Juan Williams: What Tiger King tells us about Trump's America

Andrew Breitbart, the late rightwing media provocateur who became a friend of mine when we did debates, once famously remarked that politics is downstream from American culture.

So, what does it say about our politics when the most popular show on Netflix right now, when everyone is staying home due to coronavirus, is “Tiger King”?

The documentary is a cultural phenomenon with its carnival of characters involved with murder-for-hire, animal cruelty, and gay polygamy.


It even caught the attention of O.J. Simpson — a celebrity familiar with sensational murders. He tweeted that one character fed her missing husband to the big cats as “Tiger Sashimi.”

When I asked a Washington wiseman about the political message coming from the show’s success, he tried to stop the conversation. “Why do you bring politics into everything?” he asked.

I then reminded him that the central character in “Tiger King,” ran for political office twice.

‘Joe Exotic,’ the gun-toting zookeeper, got 19 percent of the vote in the 2018 Libertarian primary for governor of Oklahoma.

And two years earlier, Joe Exotic, also known as Joe Maldonado-Passage, got nearly a thousand votes for President of the United States.

His third-party presidential run got attention on “Last Week Tonight with John Oliver.”  The HBO host described the tiger tamer as the “candidate you’d like to sit down and have a beer with, and then another beer and then several more beers…”

Joe Exotic’s attraction as a candidate is the latest evidence of the power of celebrity in today’s politics.

After all, Donald TrumpDonald TrumpFormer New York state Senate candidate charged in riot Trump called acting attorney general almost daily to push election voter fraud claim: report GOP senator clashes with radio caller who wants identity of cop who shot Babbitt MORE, a self-promoting reality television star with no political experience, won Oklahoma in 2016 with 65 percent of the vote on his way to winning the presidency.

Celebrity politics roared again last week when a reporter asked Trump if he would consider pardoning the ‘Tiger King,’ who is currently in jail after being convicted of plotting to murder a rival.

Culture and politics are now so mixed together that they can’t be separated. That’s the reality of American politics in 2020.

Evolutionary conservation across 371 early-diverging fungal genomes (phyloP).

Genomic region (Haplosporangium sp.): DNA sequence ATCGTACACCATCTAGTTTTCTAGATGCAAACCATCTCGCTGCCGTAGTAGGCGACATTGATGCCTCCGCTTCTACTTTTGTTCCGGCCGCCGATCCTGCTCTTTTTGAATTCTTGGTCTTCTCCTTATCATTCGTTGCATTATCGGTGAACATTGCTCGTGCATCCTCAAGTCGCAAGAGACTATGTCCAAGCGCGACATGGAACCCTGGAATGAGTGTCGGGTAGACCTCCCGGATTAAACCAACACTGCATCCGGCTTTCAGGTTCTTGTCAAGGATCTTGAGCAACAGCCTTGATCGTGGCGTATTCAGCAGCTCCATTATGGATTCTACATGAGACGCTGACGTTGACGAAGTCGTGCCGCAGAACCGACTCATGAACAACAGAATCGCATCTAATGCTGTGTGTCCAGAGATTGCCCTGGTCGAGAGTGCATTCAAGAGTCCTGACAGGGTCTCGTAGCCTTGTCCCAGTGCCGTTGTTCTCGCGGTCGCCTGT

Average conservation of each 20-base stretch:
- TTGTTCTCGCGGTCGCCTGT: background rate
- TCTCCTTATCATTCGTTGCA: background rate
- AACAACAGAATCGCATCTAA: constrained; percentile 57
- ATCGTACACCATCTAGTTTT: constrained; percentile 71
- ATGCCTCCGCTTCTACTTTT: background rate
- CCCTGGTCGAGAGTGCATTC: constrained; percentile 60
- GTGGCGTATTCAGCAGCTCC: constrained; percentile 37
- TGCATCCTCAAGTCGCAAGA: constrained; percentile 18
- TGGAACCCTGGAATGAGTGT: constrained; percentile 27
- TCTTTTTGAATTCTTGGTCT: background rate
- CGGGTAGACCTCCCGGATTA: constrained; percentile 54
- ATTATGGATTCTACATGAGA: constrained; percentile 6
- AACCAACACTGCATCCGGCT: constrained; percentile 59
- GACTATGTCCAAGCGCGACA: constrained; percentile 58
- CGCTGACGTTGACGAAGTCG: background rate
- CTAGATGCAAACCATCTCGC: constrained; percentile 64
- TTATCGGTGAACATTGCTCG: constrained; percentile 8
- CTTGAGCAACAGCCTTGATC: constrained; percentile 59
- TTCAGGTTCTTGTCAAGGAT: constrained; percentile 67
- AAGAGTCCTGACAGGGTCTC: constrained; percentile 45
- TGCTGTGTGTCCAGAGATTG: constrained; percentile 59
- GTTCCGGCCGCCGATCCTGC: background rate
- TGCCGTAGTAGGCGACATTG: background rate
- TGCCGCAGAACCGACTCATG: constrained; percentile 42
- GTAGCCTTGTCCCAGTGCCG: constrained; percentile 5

We’ve reached an extreme where the president, in the middle of national crisis, happily brags that his daily televised briefings from the White House get high ratings on par with the finale of “The Bachelor,” and "Monday Night Football."

As the conservative editorial page at The Wall Street Journal wrote last week, Trump has turned briefings intended to inform people about the crisis into “a showcase for him…[a] substitute in his mind for campaign rallies…the briefings are now all about the president.”

More precisely, the briefings are now a televised platform for his stroking his ego and promoting his re-election campaign. He even awarded himself the brassy title of “Wartime President.”

With cameras on him for more than an hour, he pursues grudges, including raging at governors who fail to praise him. In the middle of a global pandemic the TV audience can see him trash the World Health Organization, shifting blame from his own slow response to the pandemic.

How can Democrats create a reality show to compete with the Trump show?

To flip the script, Democrats need to outdo Trump with a more fascinating show featuring their own heroes and villains.

“Tiger King” provides the script outline for how Democrats can replace Trump as the leading man in contemporary political culture.

The new storyline was written by Amanda Green, the U.S. attorney who got a red-state, Oklahoma jury to convict Joe Exotic of hiring a hitman to kill his rival.

In a made-for-TV closing statement, Green said Joe Exotic built his fame by deceiving people and abusing tigers to build “his own kingdom,” and convince people he was a real “Tiger King.” In Trump-like style he boasted, he lied, attacked critics and fed his ego with an internet television show.

Green got the jury to shift from fascination with Joe Exotic to revulsion with a bully who took advantage of people because he got to make “all the rules… He decided he would protect the kingdom at all costs. It’s your job to make sure that no one, not even the Tiger King, is above the laws of the United States.”

Imagine if Green had been the lead attorney for Trump’s impeachment over the Ukraine scandal.


Instead of Trump depicting himself as a hero under attack from evil Democrats led by “Shifty-Schiff” [Rep. Adam SchiffAdam Bennett SchiffOfficers offer harrowing accounts at first Jan. 6 committee hearing Live coverage: House panel holds first hearing on Jan. 6 probe Five things to watch as Jan. 6 panel begins its work MORE (D-Calif.), the lead House prosecutor] Green would have called out Trump as a “Paper Tiger,” another fake concerned only with protecting his power.

With that vivid talk, she would have created the kind of made-for-TV moment that gripped a jury in Oklahoma and turned Joe Exotic into a villain behind bars.

America’s fascination with Joe Exotic fills me with fear that we may not have seen the height of celebrity politics with Trump. One day we may look back at Trump as a relatively dignified character given the excesses of the next generation of celebrity politicians.

If the Democrats want to prevent the next wave of charlatans from presenting themselves as heroes fighting the establishment, they can begin by recasting Trump, Red State America’s current hero, as the villain.

A highly entertaining villain but nonetheless, a villain. 

Juan Williams is an author, and a political analyst for Fox News Channel